Tropical depression Imelda has claimed the life of a fourth person in Texas as Hurricane Lorena looked set to threaten Mexican beach resorts and four other storms swirled around the Atlantic and Eastern Pacific basins.
The body Malcolm Foster, 47, was found in his 2008 Toyota Prius after waters receded from a flooded canal in Beaumont on Friday.
Another man's body was also discovered, Harris County Sheriff's Office confirmed Friday. The unidentified man was last seen walking during the severe rainfall, just north of Houston. His body was found in a ditch drowned from storm-related flooding. An autopsy will be performed to confirm the cause of death.
On Thursday, nineteen-year-old Hunter Morrison was electrocuted and drowned while he tried to move his horse to safety during a lightning storm, according to a post from Jefferson County Sheriff's Office.
And a man in his 40s or 50s, who has yet to be named, drowned when he tried to drive a van through eight-foot-deep floodwaters near Bush Intercontinental Airport in Houston, during the Thursday afternoon rush hour.
The combined activity of Imelda, Lorena, Humberto, Jerry, Kiko and Mario in both the Atlantic and Eastern Pacific basins are believed to have tied the modern day record for storms, which was set in 1992, according to the National Hurricane Center (NHC).
'Anyone want a tropical storm? They are forming like roaches out there,' tweeted Eric Blake, one of the NHC forecasters.
'It's not something that you see all the time, but not unheard of, either,' added Weather Channel meteorologist Danielle Banks.
Imelda has already dumped more than 40 inches of rain in some parts of Texas since Monday and the downpour may continue through Friday in parts of eastern Texas and western Louisiana.
Lorena is currently a Category 1 hurricane and remains around 60 miles east southeast of Cabo San Lucas on the tip of the Baja California Sur peninsula. It currently has maximum sustained wind speeds measuring up to 75mph.
On its current route heavy rainfall is expected and some people have fled to shelters.
Texas Governor Greg Abbott declared a state of emergency in 13 counties in his state - a measure that allowed them to access state resources.
So far Imelda's path of destruction has led to the deaths of four men, two discovered on Friday.
In the aftermath of the storm, rescue crews with boats were scrambling to reach stranded families trapped in their homes, drivers stuck in their cars and others.
Police then worked late into the night to clear roads of vehicles that had stalled or been abandoned because of flooding, Houston Police Chief Art Acevedo said.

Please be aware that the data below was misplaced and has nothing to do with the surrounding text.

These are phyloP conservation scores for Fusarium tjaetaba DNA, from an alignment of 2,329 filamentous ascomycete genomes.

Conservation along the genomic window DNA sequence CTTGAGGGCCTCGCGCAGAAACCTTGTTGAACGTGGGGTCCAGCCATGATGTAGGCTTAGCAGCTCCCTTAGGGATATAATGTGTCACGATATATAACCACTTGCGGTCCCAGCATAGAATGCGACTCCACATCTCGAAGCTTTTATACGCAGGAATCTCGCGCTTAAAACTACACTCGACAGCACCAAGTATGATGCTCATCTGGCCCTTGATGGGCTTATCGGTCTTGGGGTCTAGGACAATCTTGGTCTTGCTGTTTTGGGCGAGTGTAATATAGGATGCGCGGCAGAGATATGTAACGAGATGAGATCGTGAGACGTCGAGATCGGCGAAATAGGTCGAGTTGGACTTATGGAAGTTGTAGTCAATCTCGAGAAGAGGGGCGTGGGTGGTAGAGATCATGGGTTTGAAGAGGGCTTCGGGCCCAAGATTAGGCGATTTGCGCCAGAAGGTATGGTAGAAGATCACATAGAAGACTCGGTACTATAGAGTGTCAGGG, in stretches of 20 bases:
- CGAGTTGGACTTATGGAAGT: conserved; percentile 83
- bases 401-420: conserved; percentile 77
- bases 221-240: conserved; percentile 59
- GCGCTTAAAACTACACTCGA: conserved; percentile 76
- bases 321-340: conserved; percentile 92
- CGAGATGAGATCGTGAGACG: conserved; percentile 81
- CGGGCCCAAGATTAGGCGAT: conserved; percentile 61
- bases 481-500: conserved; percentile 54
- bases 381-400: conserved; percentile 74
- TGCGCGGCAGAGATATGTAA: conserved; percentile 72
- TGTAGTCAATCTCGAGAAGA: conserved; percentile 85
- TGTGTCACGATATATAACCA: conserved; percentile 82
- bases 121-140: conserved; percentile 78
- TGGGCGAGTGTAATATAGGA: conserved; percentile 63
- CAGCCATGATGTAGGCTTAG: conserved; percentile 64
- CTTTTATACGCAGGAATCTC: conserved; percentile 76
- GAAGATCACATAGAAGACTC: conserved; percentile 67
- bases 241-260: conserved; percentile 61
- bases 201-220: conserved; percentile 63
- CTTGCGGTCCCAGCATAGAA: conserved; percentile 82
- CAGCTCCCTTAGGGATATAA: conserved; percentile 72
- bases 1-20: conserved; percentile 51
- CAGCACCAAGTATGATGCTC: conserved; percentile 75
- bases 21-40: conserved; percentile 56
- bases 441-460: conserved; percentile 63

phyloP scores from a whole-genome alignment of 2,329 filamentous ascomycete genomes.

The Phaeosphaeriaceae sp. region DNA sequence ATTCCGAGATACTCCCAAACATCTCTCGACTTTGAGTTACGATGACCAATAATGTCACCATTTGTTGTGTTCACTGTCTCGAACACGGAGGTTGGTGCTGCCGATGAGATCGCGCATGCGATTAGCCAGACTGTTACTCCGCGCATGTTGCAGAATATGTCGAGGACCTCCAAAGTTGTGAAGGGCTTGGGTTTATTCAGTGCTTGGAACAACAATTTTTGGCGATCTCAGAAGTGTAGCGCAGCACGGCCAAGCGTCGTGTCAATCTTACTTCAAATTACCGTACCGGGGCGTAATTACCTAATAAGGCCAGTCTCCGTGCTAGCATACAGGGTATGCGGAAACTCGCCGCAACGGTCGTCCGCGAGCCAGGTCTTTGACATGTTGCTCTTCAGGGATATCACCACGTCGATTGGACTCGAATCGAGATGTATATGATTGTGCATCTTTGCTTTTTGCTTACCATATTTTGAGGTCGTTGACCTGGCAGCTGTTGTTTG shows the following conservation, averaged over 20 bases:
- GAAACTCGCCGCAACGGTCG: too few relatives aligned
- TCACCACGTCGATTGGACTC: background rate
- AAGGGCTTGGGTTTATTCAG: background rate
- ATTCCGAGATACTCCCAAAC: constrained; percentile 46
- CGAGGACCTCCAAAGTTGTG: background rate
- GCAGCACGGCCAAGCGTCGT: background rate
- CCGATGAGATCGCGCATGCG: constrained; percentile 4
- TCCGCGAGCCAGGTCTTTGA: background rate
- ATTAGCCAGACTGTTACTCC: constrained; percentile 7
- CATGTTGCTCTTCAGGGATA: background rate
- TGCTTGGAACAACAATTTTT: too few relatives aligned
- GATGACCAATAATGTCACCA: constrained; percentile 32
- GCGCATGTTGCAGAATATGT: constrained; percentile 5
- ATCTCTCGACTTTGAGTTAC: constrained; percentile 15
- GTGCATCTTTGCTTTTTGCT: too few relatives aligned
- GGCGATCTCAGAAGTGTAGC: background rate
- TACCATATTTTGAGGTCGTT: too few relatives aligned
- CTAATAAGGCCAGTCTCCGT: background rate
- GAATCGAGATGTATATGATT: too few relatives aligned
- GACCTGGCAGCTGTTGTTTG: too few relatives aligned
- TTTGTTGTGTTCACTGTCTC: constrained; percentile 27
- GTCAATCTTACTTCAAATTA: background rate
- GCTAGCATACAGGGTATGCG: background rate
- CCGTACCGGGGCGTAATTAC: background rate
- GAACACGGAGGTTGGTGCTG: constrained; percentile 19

The Big Wobble: Disaster unfolding! Tropical Depression Imelda causing extraordinary threat to life and property in Texas with more intense rain in the forecast
Images RSOE Alertmap.
At 3 p.m. local time, the school district said via Twitter, "Transportation Services will operate as normal. As buses arrive early, students will be placed on the bus for early commutes to avoid traffic delays." But it added, "However, due to road conditions, some buses might be delayed when dropping students at their drop-off location." The storm forced Houston's George Bush Intercontinental Airport to order a full ground stop around 9:30 a.m. local time Thursday. In an update, the airport says some roads leading to the airport are flooded and that flights were delayed. "The airport is open, we have power and restaurants are open, so your passenger will be OK," the facility said via Twitter. In a combination proving to be disastrous, Imelda is creeping along as it drops massive amounts of rain onto eastern Texas and western Louisiana. The warnings of new threats come a day after floodwaters from Imelda already covered streets in Galveston and other coastal areas. Torrential rains ravaged the town of Winnie, between Houston and Beaumont, filling roadways with water Thursday morning. The communities of Aldine, Kingwood, and Conroe also were hit by floods. Four inches of rain fell on Cedar Bayou in just an hour, the Harris County Flood Control District reports. The Cajun Navy says its volunteers are currently using "surface drive" boats to carry out water rescues in Vidor, Beaumont, and other areas. The Louisiana-based nonprofit rescue group's president, Shawn Boudreaux, tells NPR that he is currently working with emergency workers in New Caney, north of Houston.